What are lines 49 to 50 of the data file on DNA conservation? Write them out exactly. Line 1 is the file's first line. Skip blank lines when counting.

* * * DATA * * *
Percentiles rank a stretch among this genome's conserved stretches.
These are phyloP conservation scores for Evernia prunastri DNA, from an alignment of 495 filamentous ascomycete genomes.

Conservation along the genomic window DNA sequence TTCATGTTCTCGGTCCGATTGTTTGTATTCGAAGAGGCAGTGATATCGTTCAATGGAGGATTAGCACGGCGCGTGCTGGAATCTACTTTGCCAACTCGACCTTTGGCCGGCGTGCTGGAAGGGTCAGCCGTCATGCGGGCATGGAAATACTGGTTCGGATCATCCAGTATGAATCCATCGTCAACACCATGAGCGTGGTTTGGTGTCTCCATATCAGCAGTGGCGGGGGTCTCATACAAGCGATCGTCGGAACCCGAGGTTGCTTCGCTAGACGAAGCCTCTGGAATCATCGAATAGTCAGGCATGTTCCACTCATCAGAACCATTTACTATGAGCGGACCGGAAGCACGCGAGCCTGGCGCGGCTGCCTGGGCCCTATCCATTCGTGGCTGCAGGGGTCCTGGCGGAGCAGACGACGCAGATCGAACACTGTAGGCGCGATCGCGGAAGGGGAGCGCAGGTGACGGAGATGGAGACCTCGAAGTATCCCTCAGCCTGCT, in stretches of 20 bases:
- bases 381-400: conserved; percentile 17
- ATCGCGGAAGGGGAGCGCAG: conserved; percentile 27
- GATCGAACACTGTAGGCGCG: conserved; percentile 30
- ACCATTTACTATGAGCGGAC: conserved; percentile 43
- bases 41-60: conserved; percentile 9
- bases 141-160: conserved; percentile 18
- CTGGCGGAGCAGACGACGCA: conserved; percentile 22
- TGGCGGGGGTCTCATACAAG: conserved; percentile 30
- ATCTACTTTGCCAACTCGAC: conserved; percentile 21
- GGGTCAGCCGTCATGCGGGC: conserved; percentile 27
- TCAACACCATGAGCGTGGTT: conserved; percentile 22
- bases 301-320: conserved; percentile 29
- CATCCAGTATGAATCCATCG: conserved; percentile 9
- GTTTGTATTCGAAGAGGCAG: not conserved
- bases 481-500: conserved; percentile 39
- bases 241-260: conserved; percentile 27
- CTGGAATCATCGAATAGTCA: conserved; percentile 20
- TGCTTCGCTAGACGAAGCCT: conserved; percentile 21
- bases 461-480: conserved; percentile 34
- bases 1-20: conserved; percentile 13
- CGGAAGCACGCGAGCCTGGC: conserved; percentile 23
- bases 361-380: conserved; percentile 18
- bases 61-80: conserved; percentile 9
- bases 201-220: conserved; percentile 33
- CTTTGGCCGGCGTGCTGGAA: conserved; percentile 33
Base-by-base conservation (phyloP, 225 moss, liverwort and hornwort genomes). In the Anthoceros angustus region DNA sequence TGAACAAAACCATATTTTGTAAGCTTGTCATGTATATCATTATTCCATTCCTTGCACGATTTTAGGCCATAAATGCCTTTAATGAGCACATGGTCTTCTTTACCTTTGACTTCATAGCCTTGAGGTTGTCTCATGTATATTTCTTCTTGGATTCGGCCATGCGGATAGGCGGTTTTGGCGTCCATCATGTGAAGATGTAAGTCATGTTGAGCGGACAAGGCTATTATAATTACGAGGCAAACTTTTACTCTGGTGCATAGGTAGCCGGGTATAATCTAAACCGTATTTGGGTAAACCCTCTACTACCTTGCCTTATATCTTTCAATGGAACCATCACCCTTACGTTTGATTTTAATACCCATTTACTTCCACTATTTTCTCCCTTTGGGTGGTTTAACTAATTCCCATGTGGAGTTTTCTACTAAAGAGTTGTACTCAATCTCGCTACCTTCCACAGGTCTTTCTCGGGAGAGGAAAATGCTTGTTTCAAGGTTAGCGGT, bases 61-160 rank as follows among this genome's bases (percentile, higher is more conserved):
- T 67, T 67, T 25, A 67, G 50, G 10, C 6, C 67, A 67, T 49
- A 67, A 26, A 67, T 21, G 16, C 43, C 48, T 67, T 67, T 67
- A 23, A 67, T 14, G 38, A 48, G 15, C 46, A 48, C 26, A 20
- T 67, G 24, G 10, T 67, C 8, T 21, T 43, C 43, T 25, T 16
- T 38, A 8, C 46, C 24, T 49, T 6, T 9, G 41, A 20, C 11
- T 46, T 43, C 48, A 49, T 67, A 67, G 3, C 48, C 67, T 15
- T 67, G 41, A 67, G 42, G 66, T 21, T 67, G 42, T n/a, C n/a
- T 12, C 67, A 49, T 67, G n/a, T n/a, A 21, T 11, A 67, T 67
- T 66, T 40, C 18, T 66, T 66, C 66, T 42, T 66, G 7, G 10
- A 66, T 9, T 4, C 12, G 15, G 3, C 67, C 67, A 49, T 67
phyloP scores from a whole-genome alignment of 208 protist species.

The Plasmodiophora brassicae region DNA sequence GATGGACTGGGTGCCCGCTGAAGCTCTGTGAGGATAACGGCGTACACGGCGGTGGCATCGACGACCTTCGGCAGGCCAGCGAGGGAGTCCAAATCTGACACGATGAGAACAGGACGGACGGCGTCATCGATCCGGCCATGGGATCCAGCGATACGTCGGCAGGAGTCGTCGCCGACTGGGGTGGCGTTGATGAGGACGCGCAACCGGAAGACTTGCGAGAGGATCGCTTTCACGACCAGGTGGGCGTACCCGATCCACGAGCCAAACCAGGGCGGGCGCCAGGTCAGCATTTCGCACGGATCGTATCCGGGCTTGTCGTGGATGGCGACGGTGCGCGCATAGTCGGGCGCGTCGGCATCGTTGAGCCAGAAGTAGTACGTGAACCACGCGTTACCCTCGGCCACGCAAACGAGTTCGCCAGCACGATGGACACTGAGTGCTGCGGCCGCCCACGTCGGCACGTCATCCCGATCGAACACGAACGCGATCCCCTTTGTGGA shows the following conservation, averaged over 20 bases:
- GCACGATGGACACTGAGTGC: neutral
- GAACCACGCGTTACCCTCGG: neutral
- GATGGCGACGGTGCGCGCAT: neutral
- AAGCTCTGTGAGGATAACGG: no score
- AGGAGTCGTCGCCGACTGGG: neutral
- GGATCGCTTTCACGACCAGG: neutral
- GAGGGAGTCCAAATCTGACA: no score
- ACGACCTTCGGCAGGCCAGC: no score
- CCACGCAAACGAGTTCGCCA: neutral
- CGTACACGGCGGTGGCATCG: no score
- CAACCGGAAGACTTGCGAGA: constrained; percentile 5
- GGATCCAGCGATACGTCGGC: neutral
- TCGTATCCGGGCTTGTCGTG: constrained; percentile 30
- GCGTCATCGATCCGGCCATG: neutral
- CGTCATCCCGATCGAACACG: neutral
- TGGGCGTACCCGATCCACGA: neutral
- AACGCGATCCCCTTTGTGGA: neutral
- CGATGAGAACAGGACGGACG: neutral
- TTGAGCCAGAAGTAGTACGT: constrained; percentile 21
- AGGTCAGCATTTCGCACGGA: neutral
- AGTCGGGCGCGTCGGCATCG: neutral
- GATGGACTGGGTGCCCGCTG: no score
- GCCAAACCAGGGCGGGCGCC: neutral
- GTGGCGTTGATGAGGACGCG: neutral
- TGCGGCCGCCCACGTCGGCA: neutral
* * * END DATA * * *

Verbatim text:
- ACGACCTTCGGCAGGCCAGC: no score
- CCACGCAAACGAGTTCGCCA: neutral